Fighting Flu

The flu season is well underway in South Africa so ZippHealth would like to enlighten you on some important facts about flu and what steps to take if you have contract the virus.

What is flu and how do you get it?

Influenza or flu as it is commonly known is an acute viral respiratory infection, transmitted by the influenza virus. This virus has three main types A, B and C. The flu virus spreads mainly by droplets made when people with flu cough, sneeze or talk. These droplets can land in the mouths or noses of people who are close by. You can also catch flu by touching a surface or an object that has flu virus on it and then touching your mouth, eyes or nose. So make sure you keep washing your hands and avoid contact with people that have the flu.

How long is a person with influenza contagious?

People with flu maybe able to pass on the flu to someone else before they know that they are sick, as well as while they are sick. A person with flu may be contagious 1 day before symptoms appear and for 3-7 days after the onset of symptoms. Some people, especially young children and people with weakened immune systems, maybe be able to infect others for an even longer time.

How soon will I get sick if I am exposed to the flu?

The time from when a person is exposed to flu virus to when symptoms begin is about 1 to 4 days, with an average of about 2 days.

What are the signs and symptoms of flu?

  • Sudden onset of fever

  • Acute upper respiratory symptoms: dry cough, sore throat

  • General symptoms: malaise, headache, fatigue, muscle pain and body aches , cold shivers and hot sweats

  • Some people may have vomiting and diarrhoea, though this is more common in children than adults.

What are the possible complications?

While most people will not suffer serious complications, there is always a concern in persons with underlying conditions or certain risk factors.

1. Complications within the chest are usually characterised by: shortness of breath at rest or during usually tolerated activity, chest pain, low blood pressure, clinical or X-Ray features of pneumonia and myocarditis.

2. Complications involving other organs include ear infections, sinus infections, encephalitis, severe dehydration, renal failure and multiple organ failure.

3. Worsening of underlying conditions such as: asthma, Chronic Obstructive Pulmonary Disease (COPD), diabetes, hypertension, renal or liver insufficiency, Congestive Cardiac Failure (CCF) and other cardiovascular diseases.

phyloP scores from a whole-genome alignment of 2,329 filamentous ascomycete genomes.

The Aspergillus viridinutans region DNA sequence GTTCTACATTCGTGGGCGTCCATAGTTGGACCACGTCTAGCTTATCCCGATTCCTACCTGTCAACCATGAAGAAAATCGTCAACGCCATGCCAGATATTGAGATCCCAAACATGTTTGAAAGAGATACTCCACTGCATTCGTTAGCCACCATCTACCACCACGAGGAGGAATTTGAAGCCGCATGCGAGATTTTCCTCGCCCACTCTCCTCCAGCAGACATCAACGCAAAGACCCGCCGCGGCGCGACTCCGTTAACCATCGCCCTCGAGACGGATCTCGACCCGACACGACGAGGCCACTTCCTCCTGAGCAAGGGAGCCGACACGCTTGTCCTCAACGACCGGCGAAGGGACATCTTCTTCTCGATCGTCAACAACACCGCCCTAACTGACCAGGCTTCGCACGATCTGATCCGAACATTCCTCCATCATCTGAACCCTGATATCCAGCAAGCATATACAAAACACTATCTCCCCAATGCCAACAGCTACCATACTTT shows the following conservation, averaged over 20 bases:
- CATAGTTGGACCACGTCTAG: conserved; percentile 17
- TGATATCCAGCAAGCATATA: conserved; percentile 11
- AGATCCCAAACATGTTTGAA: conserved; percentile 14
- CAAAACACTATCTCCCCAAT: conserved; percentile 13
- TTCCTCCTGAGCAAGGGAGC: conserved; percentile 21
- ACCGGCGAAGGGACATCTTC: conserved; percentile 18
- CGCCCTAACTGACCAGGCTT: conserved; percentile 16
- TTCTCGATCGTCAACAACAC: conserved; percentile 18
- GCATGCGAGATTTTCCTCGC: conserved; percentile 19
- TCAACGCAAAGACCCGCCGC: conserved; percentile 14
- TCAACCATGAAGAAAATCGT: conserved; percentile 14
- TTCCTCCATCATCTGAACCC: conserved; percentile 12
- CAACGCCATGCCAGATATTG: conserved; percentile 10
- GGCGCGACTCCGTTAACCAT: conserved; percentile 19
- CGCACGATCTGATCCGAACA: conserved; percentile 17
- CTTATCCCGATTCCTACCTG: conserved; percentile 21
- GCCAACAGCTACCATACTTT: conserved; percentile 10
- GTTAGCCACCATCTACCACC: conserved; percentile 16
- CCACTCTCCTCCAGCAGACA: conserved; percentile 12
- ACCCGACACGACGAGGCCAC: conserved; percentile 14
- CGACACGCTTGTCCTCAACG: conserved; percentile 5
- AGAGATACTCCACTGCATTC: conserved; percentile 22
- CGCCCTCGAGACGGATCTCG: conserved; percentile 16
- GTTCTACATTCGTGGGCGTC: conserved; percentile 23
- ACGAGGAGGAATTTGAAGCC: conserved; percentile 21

Who is at risk of developing complications?

  • Pregnant women - including the 2 week period after delivery

  • Children under the age of 2

  • Elderly people over the age of 65

  • People with existing chronic diseases and those that are immunosuppressed

  • People with obesity related health problems

  • People under the age of 18 receiving chronic aspirin therapy

Who should be vaccinated?

The flu vaccine is developed each year according to the prediction of strains that will be in circulation for that season and should therefore be administered every year as the strains evolve continuously. For the South Africa flu season, the optimal time for vaccination is around March/April each year. However, getting vaccinated even later can be protective, as long as flu viruses are still circulating.

Any persons wishing to minimise the risk of contracting flu should be vaccinated. But it is especially important that those at risk of complications from the flu virus be vaccinated.

How safe is the vaccine?

The vaccine cannot result in flu infection as there is no live virus contained within the vaccine. Some people experience mild fever and local pain at the injection site. Overall the vaccine has an excellent safety record.

Can the vaccine still be given once the flu season has started?

Persons who fall into the ‘risk groups’ should still be vaccinated even if they did not receive the vaccine before the flu season started. The season typically continues until August/September each year. Since the vaccine takes 10-14 days to be effective, that person will not be protected if they are infected with flu in the interim.

How do you treat flu?

Most of the treatment is generic and involves symptom relief unless the individual is very sick or is at risk of developing complications. In this case they must visit their doctor.

For uncomplicated cases at low risk then the prevention of further spread and the following measures are advised:

  • Bed rest

  • Drink plenty of water and other clear fluids

  • Symptomatic treatment for cough, fever, nasal congestion, etc

  • Increase your vitamin C intake

To book an appointment for the flu vaccination call ZippHealth on 011792 1616 or visit our website

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